• designation of severe problem behaviors on a validated scale or through observation?
%

Specify which condition is the submitted intervention:
Early Vocabulary Connections was used in the treatment condition.

Specify which condition is the control condition:
The control condition was based on interactive book reading (Wasik & Bond, 2001; Wasik et al., 2006) and was employed primarily to control for instructional time and consistency. Pictures, child friendly definitions, and guiding prompts were used in the control condition to introduce the target words, engage and motivate students, support expanded explanations, and support independent use of word meanings. Materials were similar to those included in the prop boxes used in studies of interactive book reading (see Wasik et al., 2006). We selected storybooks for the control condition that contained the target treatment curriculum words (e.g., bank, nap) and tutors used a three-step instructional sequence with these books.

If you have a third, competing condition, in addition to your control and intervention condition, identify what the competing condition is (data from this competing condition will not be used):

Using the tables that follow, provide data demonstrating comparability of the program group and control group in terms of demographics.

Grade Level

Demographic Program
Number
Control
Number
Effect Size: Cox Index
for Binary Differences
Age less than 1
Age 1
Age 2
Age 3
Age 4
Age 5
Kindergarten 93 92 0.00
Grade 1
Grade 2
Grade 3
Grade 4
Grade 5
Grade 6
Grade 7
Grade 8
Grade 9
Grade 10
Grade 11
Grade 12

Race–Ethnicity

Demographic Program
Number
Control
Number
Effect Size: Cox Index
for Binary Differences
African American
American Indian
Asian/Pacific Islander
Hispanic 93 92 0.00
White
Other

Socioeconomic Status

Demographic Program
Number
Control
Number
Effect Size: Cox Index
for Binary Differences
Subsidized Lunch
No Subsidized Lunch

Disability Status

Demographic Program
Number
Control
Number
Effect Size: Cox Index
for Binary Differences
Speech-Language Impairments
Learning Disabilities
Behavior Disorders
Emotional Disturbance
Intellectual Disabilities
Other
Not Identified With a Disability

ELL Status

Demographic Program
Number
Control
Number
Effect Size: Cox Index
for Binary Differences
English Language Learner 93 92 0.00
Not English Language Learner

Gender

Demographic Program
Number
Control
Number
Effect Size: Cox Index
for Binary Differences
Female 45 43 0.02
Male 48 49 0.02

Mean Effect Size

0.01

For any substantively (e.g., effect size ≥ 0.25 for pretest or demographic differences) or statistically significant (e.g., p < 0.05) pretest differences between groups in the descriptions below, please describe the extent to which these differences are related to the impact of the treatment. For example, if analyses were conducted to determine that outcomes from this study are due to the intervention and not demographic characteristics, please describe the results of those analyses here.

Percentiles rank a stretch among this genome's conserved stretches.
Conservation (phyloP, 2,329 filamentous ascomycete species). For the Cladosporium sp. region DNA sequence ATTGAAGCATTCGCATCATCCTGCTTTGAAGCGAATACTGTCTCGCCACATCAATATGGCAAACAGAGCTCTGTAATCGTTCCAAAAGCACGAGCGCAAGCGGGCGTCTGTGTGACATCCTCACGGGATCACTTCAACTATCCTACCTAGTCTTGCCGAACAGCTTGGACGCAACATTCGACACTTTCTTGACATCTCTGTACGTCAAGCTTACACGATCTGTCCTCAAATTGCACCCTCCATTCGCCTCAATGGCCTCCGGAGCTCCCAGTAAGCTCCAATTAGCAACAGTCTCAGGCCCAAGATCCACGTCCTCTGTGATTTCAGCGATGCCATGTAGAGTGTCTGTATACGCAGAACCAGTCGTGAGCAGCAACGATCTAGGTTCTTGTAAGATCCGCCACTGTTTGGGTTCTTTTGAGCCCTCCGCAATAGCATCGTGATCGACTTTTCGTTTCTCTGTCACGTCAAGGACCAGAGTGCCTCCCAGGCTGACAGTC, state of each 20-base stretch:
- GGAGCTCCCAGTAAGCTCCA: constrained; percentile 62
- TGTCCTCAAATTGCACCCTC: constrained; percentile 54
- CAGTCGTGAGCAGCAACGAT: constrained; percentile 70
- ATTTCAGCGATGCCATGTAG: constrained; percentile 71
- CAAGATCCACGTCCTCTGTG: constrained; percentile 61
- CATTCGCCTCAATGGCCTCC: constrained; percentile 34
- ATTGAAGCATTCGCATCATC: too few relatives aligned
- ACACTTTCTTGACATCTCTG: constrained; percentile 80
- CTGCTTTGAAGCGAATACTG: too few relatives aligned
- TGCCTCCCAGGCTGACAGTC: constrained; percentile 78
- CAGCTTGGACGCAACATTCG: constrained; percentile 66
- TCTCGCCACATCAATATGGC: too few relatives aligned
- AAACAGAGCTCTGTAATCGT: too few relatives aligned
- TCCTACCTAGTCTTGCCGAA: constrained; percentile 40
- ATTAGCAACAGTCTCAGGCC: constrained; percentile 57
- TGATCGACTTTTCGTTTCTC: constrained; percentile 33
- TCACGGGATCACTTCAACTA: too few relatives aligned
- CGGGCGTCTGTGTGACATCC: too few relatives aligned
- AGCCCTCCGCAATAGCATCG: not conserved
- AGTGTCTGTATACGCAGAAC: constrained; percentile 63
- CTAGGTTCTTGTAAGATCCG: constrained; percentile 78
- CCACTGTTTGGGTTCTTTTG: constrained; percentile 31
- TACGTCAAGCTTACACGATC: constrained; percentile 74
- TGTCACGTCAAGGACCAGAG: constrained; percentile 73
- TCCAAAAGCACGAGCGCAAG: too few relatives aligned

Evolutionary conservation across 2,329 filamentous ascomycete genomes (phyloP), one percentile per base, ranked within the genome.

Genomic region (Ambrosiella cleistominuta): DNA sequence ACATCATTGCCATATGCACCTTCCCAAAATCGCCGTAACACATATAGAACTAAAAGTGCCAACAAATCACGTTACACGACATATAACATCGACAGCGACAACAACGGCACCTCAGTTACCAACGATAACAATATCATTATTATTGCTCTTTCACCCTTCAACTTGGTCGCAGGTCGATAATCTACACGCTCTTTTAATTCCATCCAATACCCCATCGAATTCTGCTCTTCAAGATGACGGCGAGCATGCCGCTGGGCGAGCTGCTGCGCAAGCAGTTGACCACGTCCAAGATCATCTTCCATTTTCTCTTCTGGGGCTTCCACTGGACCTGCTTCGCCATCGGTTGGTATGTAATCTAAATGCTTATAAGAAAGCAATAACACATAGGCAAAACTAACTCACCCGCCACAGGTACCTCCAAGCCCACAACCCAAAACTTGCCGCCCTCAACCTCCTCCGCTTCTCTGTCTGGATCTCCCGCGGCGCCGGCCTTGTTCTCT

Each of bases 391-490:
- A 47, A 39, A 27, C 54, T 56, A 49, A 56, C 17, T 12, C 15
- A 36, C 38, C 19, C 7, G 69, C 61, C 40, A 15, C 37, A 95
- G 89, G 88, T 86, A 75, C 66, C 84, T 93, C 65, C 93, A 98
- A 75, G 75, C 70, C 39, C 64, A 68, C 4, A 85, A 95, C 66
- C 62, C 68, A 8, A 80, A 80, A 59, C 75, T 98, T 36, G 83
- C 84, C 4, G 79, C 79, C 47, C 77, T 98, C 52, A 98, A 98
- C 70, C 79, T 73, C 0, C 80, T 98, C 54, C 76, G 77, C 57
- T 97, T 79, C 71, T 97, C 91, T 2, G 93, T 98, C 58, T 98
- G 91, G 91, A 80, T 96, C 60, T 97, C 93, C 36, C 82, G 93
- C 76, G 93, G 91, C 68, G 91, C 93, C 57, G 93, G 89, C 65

Design Full Bobble

What method was used to determine students' placement in treatment/control groups?
Random
Please describe the assignment method or the process for defining treatment/comparison groups.
Within classroom, students were randomly assigned to one of two small groups (ranging in size from 2 to 5 children per group, with an average of three per group); small groups were randomly assigned to receive small-group instruction in either Early Vocabulary Connections (treatment) or a modified form of interactive book reading (control). (The control condition was used primarily to control for time and quality of instruction.)

What was the unit of assignment?
Other
If other, please specify:
Small Groups

Please describe the unit of assignment:

What unit(s) were used for primary data analysis?
not selected Schools
not selected Teachers
not selected Students
not selected Classes
selected Other
If other, please specify:
Small Groups

Please describe the unit(s) used for primary data analysis:

Fidelity of Implementation Half Bobble

How was the program delivered?
not selected Individually
selected Small Group
not selected Classroom

If small group, answer the following:

Average group size
3
Minimum group size
2
Maximum group size
5

What was the duration of the intervention (If duration differed across participants, settings, or behaviors, describe for each.)?

Weeks
20.00
Sessions per week
5.00
Duration of sessions in minutes
20.00
What were the background, experience, training, and ongoing support of the instructors or interventionists?